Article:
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Before going any further, perhaps it would be good if somebody read Fr. John Meyendorff's "Marriage: An Orthodox Perspective", and perhaps Archbishop Joseph (Raya)'s "Crowning: The Christian Marriage", both of which will provide not only the basis for an answer but also correct a number of misconceptions that seem to underly the discussion on both sides here.

Re: What is Marriage? [Re: NeoChalcedonian] #319800 04/23/09 07:42 PM
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Originally Posted by NeoChalcedonian
... when St. Paul, St. Peter and the earliest Fathers wrote about Christian marriage, it is obvious that they were speaking of an institution created and defined by Roman law and not the Church itself.
NeoC,

This statement, particularly the bolded part, is what I was referring to primarily. Properly understanding the words "created" and "defined," this is certainly an interpretation and a position, historically speaking. If marriage is understood as "created and defined" by the state, then it follows that the state has the right to define marriage however it sees fit (since it is defined by the state), or even abolish it altogether (since it was created by the state).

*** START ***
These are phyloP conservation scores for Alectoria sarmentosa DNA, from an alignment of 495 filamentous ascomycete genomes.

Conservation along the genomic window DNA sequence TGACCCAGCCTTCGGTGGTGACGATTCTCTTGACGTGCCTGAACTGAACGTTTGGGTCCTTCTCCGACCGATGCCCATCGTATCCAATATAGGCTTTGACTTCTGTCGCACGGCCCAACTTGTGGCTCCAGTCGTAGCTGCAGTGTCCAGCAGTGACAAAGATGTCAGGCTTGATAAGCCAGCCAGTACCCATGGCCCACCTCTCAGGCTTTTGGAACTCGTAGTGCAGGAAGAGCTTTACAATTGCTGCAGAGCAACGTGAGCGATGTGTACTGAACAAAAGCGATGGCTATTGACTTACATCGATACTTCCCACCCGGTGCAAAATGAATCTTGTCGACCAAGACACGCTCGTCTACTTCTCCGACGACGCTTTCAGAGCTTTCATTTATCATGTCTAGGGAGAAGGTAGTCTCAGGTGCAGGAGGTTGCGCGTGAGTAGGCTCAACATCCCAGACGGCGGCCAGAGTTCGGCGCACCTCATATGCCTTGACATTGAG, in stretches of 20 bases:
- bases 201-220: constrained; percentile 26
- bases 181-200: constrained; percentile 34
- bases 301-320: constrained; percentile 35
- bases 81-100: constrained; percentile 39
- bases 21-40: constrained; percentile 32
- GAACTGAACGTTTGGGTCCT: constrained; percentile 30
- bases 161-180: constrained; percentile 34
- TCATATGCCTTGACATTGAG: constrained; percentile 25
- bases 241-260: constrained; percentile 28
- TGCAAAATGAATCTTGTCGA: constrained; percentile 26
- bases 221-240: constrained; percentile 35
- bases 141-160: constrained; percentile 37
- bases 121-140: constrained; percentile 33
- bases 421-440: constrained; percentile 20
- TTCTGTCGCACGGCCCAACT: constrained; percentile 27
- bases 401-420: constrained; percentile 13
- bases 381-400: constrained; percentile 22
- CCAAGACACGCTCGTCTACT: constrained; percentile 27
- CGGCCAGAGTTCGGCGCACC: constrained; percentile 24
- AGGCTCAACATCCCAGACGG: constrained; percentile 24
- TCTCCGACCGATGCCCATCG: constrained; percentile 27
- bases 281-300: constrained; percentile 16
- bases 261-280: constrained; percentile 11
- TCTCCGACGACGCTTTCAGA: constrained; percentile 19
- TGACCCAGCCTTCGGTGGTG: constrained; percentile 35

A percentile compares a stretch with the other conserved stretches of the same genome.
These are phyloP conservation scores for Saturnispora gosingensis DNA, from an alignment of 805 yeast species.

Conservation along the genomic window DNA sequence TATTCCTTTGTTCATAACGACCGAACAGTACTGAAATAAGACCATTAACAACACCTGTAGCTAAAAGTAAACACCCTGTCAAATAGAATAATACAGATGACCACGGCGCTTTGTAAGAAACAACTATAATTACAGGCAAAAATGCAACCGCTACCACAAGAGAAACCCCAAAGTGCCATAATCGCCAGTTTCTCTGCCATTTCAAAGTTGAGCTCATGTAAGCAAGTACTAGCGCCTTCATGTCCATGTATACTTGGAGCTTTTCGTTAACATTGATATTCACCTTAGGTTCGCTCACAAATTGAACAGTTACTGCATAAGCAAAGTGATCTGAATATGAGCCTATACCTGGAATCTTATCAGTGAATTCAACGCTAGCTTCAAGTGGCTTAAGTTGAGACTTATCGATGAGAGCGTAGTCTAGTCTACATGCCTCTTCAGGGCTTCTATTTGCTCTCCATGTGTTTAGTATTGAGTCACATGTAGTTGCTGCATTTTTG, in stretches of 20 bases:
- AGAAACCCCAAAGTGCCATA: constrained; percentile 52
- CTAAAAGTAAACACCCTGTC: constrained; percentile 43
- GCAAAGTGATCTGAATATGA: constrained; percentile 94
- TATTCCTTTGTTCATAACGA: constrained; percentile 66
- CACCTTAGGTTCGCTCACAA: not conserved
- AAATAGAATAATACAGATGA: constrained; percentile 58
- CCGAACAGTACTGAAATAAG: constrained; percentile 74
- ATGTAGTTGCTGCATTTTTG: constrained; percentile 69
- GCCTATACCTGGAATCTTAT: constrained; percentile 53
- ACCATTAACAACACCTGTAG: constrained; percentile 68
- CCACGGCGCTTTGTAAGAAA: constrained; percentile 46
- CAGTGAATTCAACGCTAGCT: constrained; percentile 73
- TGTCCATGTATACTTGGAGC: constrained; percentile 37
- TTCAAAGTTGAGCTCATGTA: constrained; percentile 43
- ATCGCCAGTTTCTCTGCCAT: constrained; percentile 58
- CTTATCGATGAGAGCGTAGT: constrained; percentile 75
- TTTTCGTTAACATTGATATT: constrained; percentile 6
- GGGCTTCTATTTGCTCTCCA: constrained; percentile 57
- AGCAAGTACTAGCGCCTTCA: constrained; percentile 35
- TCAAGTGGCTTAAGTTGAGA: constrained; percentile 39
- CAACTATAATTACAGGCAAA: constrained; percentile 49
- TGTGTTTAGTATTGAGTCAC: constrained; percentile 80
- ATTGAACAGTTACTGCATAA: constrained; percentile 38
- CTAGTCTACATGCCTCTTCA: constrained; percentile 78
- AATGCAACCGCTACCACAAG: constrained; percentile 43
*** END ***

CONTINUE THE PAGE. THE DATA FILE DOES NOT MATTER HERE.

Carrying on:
If you wish to understand the words "created" and "defined" differently, that's your prerogative, but in that case don't go looking for a "theologically valid definition" of anything, as this would be impossible under such parameters ...


Originally Posted by NeoChalcedonian